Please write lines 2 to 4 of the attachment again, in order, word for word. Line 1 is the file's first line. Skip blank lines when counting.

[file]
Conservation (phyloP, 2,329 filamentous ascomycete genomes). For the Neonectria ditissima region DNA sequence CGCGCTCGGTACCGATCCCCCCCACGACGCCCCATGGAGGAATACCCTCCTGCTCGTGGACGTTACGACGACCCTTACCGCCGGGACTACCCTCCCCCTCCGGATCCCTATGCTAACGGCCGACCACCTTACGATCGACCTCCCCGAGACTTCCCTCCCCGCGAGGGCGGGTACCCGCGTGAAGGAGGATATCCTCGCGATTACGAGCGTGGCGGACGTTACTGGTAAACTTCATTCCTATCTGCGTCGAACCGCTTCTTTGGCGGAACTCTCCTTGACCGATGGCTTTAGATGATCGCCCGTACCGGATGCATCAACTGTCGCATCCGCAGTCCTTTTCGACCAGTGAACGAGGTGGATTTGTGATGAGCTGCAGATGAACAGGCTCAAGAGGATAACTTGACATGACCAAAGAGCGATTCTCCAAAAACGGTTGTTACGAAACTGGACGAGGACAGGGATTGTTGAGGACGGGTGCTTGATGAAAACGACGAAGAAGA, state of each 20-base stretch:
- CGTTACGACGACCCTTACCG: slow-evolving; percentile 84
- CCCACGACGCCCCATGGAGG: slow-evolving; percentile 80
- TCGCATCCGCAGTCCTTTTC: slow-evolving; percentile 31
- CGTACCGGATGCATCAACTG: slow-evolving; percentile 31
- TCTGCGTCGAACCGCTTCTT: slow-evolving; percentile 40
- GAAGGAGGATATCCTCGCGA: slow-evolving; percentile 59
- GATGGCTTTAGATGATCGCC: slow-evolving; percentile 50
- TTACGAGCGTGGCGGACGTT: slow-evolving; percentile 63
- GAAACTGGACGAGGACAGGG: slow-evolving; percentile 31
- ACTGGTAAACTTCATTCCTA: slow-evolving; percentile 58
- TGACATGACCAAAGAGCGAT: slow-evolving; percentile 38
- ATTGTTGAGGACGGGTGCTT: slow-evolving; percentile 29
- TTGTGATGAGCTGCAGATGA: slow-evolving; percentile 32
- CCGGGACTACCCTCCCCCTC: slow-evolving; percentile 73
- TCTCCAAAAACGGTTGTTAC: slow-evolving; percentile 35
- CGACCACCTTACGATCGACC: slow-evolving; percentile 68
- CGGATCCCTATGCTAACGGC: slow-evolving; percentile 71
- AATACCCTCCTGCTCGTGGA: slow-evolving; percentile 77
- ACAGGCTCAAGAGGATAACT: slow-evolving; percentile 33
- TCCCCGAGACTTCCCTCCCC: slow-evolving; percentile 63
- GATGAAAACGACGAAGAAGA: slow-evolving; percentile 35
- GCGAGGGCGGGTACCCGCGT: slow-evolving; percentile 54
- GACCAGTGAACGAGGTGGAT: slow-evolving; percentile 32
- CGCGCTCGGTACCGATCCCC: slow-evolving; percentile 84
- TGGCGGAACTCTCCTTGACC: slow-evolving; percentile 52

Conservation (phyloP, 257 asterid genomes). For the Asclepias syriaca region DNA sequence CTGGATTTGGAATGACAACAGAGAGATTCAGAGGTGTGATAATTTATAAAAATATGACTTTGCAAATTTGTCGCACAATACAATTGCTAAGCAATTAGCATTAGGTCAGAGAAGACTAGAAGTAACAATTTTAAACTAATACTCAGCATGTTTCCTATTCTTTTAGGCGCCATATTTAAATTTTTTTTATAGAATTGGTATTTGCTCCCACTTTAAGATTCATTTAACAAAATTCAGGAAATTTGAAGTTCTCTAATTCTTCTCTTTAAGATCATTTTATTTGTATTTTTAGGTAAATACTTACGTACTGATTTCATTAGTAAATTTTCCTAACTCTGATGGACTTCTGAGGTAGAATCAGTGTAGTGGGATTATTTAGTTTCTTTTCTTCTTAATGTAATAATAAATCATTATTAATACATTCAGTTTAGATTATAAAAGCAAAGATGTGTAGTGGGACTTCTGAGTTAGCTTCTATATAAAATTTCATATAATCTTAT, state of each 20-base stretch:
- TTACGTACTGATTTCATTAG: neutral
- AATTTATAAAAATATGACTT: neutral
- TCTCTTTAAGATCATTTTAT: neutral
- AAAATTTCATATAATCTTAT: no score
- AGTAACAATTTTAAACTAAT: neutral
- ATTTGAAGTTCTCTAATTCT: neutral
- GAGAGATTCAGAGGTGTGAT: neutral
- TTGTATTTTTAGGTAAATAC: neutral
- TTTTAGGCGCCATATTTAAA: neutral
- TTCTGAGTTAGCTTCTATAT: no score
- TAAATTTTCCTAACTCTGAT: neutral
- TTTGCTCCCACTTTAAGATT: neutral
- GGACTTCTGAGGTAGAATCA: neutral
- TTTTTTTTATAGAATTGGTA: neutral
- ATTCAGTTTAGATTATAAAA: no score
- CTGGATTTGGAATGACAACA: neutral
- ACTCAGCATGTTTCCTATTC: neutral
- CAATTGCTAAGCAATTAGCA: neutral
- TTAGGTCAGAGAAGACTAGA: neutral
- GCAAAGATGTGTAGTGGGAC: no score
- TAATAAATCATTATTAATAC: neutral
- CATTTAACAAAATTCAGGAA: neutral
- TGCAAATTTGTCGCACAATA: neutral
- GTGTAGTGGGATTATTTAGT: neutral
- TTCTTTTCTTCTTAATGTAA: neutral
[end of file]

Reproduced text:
- CGTTACGACGACCCTTACCG: slow-evolving; percentile 84
- CCCACGACGCCCCATGGAGG: slow-evolving; percentile 80
- TCGCATCCGCAGTCCTTTTC: slow-evolving; percentile 31